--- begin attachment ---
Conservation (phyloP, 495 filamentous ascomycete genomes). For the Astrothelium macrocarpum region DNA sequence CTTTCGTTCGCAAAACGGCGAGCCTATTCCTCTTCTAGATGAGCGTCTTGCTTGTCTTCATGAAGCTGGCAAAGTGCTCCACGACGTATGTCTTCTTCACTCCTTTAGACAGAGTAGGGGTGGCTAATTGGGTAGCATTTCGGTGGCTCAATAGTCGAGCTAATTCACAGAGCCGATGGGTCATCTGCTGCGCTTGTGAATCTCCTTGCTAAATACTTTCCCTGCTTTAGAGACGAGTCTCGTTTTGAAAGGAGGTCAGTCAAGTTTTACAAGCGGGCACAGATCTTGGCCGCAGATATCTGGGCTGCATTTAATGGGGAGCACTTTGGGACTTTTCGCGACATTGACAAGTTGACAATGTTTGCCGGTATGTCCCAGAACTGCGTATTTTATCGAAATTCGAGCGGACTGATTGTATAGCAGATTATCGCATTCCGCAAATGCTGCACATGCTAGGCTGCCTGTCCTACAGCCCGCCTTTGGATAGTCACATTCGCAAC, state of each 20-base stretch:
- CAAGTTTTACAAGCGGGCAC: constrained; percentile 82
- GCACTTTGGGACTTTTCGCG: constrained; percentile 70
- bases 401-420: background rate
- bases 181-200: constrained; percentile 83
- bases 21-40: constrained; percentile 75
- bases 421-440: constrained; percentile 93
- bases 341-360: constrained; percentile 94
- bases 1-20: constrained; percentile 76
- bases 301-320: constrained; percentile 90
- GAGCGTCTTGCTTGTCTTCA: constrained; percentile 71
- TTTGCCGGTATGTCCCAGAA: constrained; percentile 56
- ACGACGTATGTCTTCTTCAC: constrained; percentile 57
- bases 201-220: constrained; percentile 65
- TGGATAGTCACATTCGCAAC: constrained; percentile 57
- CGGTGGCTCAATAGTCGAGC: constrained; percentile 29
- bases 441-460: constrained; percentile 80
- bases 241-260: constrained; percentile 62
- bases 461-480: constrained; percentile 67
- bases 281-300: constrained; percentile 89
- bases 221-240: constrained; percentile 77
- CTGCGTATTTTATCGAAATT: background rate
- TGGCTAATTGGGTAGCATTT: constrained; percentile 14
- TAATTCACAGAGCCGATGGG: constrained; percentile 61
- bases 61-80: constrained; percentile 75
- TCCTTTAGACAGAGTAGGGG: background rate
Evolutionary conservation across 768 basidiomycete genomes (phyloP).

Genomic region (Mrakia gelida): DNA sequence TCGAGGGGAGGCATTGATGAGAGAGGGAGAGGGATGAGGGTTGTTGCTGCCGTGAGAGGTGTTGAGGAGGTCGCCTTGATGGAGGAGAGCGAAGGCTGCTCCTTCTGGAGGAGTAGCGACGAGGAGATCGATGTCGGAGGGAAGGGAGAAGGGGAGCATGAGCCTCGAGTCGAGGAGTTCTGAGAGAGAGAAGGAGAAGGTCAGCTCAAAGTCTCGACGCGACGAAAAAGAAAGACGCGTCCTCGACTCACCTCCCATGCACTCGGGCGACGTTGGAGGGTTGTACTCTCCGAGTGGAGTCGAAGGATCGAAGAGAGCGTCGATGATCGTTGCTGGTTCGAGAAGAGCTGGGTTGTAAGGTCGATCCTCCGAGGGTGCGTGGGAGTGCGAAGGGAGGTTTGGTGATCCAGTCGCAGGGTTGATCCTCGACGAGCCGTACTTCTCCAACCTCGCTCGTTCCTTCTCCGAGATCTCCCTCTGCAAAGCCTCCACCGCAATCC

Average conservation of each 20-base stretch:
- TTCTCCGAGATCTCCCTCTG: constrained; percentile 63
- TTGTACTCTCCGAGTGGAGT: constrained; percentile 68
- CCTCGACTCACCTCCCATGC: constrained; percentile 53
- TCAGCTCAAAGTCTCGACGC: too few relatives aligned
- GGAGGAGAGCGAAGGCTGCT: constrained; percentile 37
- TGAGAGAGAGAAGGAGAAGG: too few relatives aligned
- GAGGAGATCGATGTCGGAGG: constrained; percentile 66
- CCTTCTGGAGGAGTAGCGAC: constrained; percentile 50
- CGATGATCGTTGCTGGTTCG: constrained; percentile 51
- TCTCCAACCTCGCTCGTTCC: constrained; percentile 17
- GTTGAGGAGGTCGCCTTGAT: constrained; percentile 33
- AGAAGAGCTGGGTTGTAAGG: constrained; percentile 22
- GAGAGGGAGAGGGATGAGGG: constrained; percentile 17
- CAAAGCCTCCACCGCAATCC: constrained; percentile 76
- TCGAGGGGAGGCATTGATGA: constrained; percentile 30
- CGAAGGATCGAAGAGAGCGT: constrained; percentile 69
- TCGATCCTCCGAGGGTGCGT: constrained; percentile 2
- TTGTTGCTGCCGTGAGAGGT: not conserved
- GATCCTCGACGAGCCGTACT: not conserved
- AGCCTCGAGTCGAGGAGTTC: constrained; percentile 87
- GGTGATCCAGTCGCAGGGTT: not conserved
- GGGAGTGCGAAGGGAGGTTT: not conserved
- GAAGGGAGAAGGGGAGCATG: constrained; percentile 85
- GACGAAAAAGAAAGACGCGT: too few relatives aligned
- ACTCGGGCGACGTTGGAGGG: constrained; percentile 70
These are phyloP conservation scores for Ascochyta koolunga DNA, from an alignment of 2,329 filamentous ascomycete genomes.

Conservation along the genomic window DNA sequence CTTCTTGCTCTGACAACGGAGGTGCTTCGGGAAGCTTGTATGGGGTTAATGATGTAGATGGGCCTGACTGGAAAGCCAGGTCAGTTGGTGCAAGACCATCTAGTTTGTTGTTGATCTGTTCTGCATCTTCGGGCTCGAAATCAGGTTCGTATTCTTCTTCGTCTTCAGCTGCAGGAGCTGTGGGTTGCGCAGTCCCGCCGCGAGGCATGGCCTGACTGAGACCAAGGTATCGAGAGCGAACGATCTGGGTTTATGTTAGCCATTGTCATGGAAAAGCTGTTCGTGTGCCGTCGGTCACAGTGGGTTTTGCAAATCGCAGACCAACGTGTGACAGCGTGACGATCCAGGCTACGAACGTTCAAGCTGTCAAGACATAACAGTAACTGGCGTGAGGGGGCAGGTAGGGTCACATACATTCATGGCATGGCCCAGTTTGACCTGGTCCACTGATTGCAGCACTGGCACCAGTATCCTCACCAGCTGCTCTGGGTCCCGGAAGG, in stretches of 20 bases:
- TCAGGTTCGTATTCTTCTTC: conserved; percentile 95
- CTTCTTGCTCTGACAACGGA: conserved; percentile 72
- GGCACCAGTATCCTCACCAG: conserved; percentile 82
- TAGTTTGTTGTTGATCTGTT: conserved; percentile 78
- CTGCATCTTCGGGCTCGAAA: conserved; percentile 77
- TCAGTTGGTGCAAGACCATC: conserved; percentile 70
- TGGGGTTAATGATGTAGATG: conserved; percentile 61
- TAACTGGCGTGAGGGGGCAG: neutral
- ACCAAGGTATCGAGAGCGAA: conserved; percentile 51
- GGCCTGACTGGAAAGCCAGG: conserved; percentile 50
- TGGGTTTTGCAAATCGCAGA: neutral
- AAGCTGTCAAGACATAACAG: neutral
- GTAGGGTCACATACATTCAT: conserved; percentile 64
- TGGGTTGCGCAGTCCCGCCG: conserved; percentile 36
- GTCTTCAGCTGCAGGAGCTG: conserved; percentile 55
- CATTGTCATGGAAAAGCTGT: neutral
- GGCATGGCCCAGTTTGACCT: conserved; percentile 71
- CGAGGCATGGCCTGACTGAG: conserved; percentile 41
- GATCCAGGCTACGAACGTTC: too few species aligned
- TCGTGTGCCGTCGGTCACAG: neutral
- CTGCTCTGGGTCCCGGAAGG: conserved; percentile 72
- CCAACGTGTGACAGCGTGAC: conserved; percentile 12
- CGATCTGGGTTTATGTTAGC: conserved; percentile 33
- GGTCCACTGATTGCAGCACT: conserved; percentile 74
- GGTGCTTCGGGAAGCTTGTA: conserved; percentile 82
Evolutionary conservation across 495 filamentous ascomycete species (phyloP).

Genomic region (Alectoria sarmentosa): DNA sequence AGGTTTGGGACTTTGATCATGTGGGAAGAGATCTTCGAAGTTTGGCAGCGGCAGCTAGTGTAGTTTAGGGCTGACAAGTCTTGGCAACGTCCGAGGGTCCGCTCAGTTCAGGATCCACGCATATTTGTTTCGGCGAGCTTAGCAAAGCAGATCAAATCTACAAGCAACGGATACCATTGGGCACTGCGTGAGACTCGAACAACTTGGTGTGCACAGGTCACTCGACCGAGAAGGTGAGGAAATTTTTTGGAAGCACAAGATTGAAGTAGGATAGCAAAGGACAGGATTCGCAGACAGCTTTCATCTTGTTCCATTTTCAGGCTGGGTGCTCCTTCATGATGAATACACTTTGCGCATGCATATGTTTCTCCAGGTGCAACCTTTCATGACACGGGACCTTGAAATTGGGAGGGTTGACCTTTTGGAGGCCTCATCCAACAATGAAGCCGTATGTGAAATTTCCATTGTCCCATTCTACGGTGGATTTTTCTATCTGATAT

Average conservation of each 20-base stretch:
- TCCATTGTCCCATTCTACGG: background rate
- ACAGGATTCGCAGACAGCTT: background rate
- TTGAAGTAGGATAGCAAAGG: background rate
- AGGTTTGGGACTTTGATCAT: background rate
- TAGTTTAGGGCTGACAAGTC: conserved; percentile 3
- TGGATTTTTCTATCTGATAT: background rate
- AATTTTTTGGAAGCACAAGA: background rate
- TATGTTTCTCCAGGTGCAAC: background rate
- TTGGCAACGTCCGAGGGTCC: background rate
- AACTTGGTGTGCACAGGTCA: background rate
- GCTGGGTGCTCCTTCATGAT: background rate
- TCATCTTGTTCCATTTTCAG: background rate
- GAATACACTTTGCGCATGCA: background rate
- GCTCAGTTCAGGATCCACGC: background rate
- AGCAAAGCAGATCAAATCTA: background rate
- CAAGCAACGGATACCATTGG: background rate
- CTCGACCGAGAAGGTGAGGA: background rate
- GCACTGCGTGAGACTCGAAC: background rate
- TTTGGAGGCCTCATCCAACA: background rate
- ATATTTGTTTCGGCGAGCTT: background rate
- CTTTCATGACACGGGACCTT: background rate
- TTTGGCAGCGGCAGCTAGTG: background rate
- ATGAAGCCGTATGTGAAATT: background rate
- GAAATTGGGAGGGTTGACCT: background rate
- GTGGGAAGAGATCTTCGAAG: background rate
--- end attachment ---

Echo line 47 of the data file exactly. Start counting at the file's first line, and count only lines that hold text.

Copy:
- TTGTTGCTGCCGTGAGAGGT: not conserved